Posts Filed Under Family Life

Comedy for the Congregation

posted by Momo Fali on March 25, 2009

Last night, my 10 year old daughter had her First Reconciliation (Confession). As archaic as some people believe this Sacrament to be, I like the idea that my kid is acknowledging she has done things which are wrong, like lying and gossiping and spitting out perfectly good food when her mother told her to eat it and then the dog came along and ate it off the floor, so not only did she not eat her lunch but the dog had apple-scented gas all afternoon…hypothetically.

I also think it’s a good thing that she saw me in line for confession right there with her. She needs to know that even her parents are flawed and that we are always striving to improve. Some parents were in with the priest for so long that they started turning out the lights (*cough* my husband *cough*).

Because there were roughly 30 kids and quite a few parents waiting for an available priest, we were there for a long time. My six year old son wholeheartedly appreciated this captive audience, and amused us with the following:

*When I pointed to a picture of the Pope and said, “He’s the highest priest in the Catholic Church”.

My son replied, “Really? So he’s very tall?”

*After I told him why we were there he said, “When I have my First Confession, I’ll say I’m sorry for this.” Then he hit me.

*When his sister left the confessional and was coming back to her seat he yelled, “What did you tell him?”

*While waiting on the playground for my husband to finish up in the church, the kids started playing hide and seek. When my son couldn’t find his sister he announced, “Mom! I can’t find her. I think she’s hiding in heaven!”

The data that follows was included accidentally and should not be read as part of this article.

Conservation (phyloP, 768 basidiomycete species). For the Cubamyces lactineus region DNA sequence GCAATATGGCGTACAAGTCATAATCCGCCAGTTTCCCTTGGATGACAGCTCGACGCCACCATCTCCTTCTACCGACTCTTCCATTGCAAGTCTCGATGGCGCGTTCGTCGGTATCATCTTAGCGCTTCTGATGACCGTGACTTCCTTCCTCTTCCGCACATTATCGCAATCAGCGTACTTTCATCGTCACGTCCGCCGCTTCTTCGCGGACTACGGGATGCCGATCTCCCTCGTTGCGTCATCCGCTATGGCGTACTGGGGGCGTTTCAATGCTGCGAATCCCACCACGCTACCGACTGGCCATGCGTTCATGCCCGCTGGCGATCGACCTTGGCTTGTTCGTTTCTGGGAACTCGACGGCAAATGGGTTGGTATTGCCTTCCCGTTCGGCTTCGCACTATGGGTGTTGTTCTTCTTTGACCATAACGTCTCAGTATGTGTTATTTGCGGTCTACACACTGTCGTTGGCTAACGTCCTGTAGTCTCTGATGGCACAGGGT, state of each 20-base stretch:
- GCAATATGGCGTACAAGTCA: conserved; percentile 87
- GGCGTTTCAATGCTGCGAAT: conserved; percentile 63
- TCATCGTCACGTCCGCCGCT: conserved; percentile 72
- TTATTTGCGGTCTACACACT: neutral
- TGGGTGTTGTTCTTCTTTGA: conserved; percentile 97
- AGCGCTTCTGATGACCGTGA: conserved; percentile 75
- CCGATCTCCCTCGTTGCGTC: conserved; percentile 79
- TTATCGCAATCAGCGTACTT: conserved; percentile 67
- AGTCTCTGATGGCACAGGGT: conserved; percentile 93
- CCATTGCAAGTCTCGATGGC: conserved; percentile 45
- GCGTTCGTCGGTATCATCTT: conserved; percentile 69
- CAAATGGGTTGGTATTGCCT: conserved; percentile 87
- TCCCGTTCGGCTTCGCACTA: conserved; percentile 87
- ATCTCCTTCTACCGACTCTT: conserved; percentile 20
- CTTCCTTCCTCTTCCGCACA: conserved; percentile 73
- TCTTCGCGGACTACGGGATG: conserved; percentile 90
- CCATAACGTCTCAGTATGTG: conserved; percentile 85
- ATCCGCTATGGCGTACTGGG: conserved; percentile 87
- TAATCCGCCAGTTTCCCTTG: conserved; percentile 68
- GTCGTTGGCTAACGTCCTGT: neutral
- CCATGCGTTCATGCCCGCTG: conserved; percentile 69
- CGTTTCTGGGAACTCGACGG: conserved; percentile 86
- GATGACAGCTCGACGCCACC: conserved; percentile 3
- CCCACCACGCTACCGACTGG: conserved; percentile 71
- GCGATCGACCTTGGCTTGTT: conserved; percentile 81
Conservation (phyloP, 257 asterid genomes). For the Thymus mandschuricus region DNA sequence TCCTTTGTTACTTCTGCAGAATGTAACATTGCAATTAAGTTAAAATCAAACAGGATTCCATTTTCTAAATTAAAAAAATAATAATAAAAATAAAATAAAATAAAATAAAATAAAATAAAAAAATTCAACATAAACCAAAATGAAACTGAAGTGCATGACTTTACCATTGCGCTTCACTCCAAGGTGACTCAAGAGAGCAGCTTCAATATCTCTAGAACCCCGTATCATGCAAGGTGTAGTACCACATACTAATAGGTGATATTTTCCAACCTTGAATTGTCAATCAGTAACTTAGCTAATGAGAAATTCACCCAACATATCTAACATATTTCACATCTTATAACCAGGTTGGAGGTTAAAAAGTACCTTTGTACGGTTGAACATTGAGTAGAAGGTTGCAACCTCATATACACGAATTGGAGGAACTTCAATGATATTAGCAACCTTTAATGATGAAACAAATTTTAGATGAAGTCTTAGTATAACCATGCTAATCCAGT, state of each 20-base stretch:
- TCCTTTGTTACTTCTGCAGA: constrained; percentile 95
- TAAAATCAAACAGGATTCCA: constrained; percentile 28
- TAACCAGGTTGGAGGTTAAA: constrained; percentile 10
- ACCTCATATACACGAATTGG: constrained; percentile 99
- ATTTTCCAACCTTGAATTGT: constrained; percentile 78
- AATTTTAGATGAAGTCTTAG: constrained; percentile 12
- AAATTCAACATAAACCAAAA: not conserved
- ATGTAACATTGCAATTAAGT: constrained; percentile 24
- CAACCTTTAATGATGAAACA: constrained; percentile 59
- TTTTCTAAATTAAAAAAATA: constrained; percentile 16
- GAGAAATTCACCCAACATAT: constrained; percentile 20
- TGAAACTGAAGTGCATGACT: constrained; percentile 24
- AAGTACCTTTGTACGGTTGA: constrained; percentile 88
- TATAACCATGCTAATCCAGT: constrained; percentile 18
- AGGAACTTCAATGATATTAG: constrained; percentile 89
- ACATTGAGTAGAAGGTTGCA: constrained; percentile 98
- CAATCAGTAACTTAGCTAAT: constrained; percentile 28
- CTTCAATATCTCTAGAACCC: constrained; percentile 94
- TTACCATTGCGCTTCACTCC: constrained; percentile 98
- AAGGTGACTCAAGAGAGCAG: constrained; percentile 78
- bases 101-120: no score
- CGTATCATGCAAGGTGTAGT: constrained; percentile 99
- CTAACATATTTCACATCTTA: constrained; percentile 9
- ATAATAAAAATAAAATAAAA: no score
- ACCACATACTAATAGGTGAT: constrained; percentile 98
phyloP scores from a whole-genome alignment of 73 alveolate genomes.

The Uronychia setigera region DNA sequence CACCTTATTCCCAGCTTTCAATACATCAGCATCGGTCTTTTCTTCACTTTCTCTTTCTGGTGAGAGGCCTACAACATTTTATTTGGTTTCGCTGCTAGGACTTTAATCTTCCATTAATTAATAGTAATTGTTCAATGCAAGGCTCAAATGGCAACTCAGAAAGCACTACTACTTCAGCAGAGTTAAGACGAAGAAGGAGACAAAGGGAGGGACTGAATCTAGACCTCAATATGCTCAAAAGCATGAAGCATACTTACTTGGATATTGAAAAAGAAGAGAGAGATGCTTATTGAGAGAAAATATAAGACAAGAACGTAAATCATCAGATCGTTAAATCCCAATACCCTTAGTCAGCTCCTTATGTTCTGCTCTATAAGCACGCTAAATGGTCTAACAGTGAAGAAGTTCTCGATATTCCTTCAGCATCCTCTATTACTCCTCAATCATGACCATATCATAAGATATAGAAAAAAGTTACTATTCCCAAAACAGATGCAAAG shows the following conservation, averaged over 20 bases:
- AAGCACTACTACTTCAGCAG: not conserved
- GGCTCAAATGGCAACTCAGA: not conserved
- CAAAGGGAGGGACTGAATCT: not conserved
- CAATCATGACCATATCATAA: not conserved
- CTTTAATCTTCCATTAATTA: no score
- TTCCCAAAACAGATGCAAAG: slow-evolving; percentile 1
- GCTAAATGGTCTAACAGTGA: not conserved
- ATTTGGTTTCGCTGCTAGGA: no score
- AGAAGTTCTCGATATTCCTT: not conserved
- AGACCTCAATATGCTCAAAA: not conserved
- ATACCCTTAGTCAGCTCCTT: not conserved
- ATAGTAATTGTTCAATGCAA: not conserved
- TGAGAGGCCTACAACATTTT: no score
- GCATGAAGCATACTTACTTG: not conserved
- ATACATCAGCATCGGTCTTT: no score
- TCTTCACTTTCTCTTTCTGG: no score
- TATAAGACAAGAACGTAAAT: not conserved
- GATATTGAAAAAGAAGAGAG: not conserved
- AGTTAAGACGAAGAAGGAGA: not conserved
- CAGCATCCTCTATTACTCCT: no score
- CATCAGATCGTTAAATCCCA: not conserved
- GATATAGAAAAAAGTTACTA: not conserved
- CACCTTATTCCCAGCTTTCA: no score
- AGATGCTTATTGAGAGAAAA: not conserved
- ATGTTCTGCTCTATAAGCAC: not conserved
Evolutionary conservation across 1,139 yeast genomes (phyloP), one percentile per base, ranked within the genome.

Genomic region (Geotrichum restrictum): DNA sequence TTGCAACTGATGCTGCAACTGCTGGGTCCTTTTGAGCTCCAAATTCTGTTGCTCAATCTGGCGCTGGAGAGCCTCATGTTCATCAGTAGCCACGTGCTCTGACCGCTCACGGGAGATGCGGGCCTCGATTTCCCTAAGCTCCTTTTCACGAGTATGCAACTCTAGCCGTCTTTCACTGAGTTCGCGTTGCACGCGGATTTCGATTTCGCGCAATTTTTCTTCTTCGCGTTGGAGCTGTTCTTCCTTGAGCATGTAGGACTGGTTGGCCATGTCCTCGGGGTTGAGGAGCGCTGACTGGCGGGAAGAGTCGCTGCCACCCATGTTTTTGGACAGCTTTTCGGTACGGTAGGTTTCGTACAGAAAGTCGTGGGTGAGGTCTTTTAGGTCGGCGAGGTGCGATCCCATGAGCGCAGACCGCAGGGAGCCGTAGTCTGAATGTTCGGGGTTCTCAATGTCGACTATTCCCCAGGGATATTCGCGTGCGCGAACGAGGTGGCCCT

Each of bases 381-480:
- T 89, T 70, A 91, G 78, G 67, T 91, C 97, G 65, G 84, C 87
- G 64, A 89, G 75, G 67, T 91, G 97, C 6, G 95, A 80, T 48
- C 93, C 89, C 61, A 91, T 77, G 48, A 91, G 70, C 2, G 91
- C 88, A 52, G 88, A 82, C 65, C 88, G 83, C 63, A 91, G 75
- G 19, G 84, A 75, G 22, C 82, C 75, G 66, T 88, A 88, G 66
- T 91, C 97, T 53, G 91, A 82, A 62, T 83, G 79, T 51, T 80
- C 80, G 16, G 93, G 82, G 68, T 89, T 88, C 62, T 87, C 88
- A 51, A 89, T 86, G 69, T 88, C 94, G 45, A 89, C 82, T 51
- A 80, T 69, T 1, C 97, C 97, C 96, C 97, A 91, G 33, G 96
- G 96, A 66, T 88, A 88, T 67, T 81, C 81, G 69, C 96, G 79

When next year’s class has their First Reconciliation I’m bringing him with me again…and this time I’m going to charge admission.

Da Bomb

posted by Momo Fali on March 23, 2009

On Saturday night, our family attended a dinner party in honor of our niece’s college graduation. It was an elegant little affair, complete with great conversation, an around the world beer tour and some delicious food.

The home of our hosts was amazingly decorated and resembled an English manor. It was a sprawling abode, sitting on a golf course and even had a pond out back with swans swimming about. Thank goodness I took my fake Coach handbag and wore my best Target jacket!

After a few Coronas, Amstel Lights and Red Stripes I still managed to be on my best behavior. But, on the way home I decided to let my real riff-raff self come out and said, “That sure was a nice party. Their house was unbelievable and the food was da’ bomb diggity.”

Then my son, who was all pumped up on mini-cheesecake and juice boxes, piped up from the back seat and said, “Nuh-uh! The food was really good!”

Mister Messiah

posted by Momo Fali on March 20, 2009

Because of my son’s ear tubes, I still have to help him at bath time. The last thing we need is an ear drum full of playground scum mixed with shampoo.